Are You Raising Enough Money to Support Your Mission?


Robin Noah

Professor Paul Light of New York University recently suggested that this deep recession has put over 100,000 nonprofit organizations in jeopardy of closing due to lack of funds. Finding the solution is not as easy as it may seem. However there are a variety of programs that can be developed and implemented for raising the money you need to meet your mission and the growing needs of your organization.

One of those programs is an Annual Campaign. An Annual Campaign is a board-driven fundraising effort or appeal that seeks unrestricted operating funds from primarily individual donors, but also from foundations and corporations.

The benefits of conducting a campaign outweigh, by far, any potential negative consequences. It is one of the best opportunities to create relationships with donors, to find out their goals and to include them in meaningful giving opportunities within the organization.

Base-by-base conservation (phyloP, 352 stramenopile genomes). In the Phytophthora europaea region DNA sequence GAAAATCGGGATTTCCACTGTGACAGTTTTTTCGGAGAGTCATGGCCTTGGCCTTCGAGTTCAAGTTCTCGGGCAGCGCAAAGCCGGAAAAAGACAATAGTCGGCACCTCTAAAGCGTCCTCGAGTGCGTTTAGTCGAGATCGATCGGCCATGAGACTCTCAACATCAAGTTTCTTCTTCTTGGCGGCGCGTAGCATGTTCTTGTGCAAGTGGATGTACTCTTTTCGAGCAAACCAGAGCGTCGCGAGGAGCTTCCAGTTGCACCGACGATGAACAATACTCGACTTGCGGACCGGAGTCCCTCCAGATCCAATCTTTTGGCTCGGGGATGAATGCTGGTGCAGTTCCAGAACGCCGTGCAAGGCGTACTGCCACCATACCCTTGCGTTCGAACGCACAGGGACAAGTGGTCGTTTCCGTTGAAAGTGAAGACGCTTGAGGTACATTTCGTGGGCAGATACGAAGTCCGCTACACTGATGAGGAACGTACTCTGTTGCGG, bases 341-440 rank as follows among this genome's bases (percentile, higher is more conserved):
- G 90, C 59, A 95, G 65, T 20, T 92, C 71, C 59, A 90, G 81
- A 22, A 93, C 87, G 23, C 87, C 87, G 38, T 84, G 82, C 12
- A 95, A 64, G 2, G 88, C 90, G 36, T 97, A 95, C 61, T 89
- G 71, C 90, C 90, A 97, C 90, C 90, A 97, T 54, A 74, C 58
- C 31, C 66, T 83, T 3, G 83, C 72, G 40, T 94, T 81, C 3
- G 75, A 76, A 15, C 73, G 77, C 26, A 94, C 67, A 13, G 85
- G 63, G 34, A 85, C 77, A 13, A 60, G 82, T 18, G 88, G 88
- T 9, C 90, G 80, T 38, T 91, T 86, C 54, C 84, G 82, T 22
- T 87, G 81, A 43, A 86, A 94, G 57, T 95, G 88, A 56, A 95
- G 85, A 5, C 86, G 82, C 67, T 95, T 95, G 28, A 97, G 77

Conducting an Annual Campaign and taking the time to connect donors to the mission will allow the organization the opportunity to move donors up the giving pyramid. A successful campaign will allow your organization to raise money as well as the capacity to accomplish your mission’s goals. (A giving pyramid describes the typical progressive stages that your donors move through as they become more committed to your mission.)

Donors do not attend an event and then suddenly become a planned gift or major or capital gift donor. You need a vehicle to drive donors up the pyramid to planned giving. An Annual Campaign can be that vehicle.

Yes it takes time, Yes it needs staffing and Yes it takes money – but first of all it needs a plan. So develop a plan that is focused, and is a timed philanthropic endeavor that, when executed correctly, will deliver a high rate of return to your organization

You can change the course of your organization from “putting out fires” to being proactive and successful in meeting the needs and expectations of your organization.

Author:  Robin Noah,  Executive Coaches of Orange County,